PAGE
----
Date Published: 28-Jan-2010
A 12-week evening GAA coaching course – which hopes to standardise the method of tutoring coaches – has got underway at Galway Community College, which, coincidentally, has been chosen by the GAA as its first Centre of Excellence for Coaching in Ireland.
With the GAA endeavouring to standardise their coaching programmes nationwide, the new course breaks new grounds in that it not only encompasses both the Foundation Level and Level 1 programmes, but it also seeks to ensure that GAA coaching practices are universally taught and adhered to. On completion of the course, participants will have an Award One, which is the equivalent of Level 1.
Speaking, first, on the Moneenageisha college becoming a flagship for coaching in Ireland, its Director of Adult Education, Jeffrey Lynskey says: “Galway Community College has been approved to be a Centre of Excellence for the GAA, in conjunction with Connacht Council and the support of John Tobin and Damien Coleman, Galway VEC and Galway Community College, itself.
“So, we are now a Centre of Excellence for the GAA in coaching. We are a provider. We are the only one in Connacht; indeed, the first provider in Ireland. Basically, we have everything you need here to run a course like this. We have the equipment, the facilities, the whole lot.”
The response to the new GAA coaching course has been impressive, with almost 60 registering for the programme. “There has been great interest, with people travelling from as far as Clare, Mayo and Roscommon while we also have people from my own club Liam Mellows, Barna-Furbo, Salthill/Knocknacarra, Leitrim/Kilnadeema and from clubs in North Galway, such as Tuam Stars.”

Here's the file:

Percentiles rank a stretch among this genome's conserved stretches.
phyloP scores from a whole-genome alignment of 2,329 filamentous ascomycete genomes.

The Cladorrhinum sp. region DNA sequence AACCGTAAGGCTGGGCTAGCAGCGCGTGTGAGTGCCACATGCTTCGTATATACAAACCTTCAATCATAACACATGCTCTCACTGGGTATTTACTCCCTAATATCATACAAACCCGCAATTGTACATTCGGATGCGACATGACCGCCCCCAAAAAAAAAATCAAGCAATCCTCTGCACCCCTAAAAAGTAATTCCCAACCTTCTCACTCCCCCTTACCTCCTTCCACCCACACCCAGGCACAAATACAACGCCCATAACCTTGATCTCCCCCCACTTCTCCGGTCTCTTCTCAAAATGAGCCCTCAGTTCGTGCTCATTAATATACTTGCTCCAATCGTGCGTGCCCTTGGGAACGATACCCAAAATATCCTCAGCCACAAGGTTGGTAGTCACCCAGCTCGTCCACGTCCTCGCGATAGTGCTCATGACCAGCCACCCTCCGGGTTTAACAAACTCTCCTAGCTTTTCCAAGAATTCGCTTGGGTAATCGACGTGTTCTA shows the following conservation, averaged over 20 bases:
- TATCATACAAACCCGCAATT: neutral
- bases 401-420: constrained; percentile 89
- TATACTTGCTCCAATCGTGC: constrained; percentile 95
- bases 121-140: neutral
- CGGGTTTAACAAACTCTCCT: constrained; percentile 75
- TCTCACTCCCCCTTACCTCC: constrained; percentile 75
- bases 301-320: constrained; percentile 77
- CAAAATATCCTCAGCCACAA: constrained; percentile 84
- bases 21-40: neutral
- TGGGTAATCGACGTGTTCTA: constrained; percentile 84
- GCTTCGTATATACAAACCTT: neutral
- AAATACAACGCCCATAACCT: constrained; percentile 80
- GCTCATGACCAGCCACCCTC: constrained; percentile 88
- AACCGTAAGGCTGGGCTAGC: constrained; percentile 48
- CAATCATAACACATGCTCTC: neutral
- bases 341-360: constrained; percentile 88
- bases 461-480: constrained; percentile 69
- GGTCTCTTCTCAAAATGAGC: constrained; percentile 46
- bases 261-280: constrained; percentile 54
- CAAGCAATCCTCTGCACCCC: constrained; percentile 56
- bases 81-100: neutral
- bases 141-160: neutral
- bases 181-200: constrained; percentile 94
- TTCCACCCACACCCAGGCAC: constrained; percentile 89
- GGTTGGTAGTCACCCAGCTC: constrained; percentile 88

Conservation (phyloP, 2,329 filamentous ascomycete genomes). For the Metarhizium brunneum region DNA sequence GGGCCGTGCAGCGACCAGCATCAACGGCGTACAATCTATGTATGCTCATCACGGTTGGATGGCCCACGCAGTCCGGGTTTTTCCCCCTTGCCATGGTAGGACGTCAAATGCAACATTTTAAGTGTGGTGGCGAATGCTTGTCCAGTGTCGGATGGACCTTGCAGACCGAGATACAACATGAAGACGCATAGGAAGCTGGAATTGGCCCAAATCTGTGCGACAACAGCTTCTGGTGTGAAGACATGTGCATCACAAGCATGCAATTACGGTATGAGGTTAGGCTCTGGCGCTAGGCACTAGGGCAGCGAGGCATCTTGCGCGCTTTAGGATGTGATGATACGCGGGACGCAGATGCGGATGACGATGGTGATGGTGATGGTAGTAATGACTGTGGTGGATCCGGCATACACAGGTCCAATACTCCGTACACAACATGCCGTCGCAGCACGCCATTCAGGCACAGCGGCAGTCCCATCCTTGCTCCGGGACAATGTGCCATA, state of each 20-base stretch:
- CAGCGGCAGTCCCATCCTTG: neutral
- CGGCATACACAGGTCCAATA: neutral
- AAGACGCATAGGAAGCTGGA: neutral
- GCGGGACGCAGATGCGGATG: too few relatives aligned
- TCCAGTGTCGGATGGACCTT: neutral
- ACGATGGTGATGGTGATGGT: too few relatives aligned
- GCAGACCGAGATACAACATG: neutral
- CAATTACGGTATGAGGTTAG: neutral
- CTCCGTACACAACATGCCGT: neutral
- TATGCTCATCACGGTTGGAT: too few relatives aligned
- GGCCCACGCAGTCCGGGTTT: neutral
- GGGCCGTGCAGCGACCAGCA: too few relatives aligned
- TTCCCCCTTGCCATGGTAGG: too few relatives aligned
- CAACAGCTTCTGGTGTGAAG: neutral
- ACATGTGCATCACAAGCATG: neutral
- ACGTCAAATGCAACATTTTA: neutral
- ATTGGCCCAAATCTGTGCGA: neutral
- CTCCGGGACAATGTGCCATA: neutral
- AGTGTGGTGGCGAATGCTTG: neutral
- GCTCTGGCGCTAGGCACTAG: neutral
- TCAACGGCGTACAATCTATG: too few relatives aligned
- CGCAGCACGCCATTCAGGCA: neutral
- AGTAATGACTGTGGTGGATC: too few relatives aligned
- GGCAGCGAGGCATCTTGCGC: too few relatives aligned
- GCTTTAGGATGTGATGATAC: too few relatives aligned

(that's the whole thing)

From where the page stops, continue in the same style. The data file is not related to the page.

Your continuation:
The initiative – which aims to revamp the whole structure of tutoring coaches – is a fundamental element of the GAA Strategic Plan 2015. The GAA hopes that anyone involved in coaching a team will have at least an Award One qualification in the not-too-distant future. “The reason for that is that they want to improve the level of coaching,” adds Lynskey.
Director of Hurling in Connacht and course tutor Damien Coleman outlines that the Award One course, itself, begins with the Introductory Award programme (or Foundation Level), with participants then moving on to Award One. While Award
One is the equivalent of Level 1, the fundamental difference between the two is that there are three streams to Award One – namely child, youth and adult coaching.
“Nationally, there is a new coaching education programme being rolled out through the Coaching and Games Development Committee,” explains Coleman.
Galway Community College career guidance teacher and hurling tutor, Shane McClearn takes up the story: “The course we are running at the moment is specifically aimed at youth and adult level, although we will also cover the code of best practice for children in sport as well.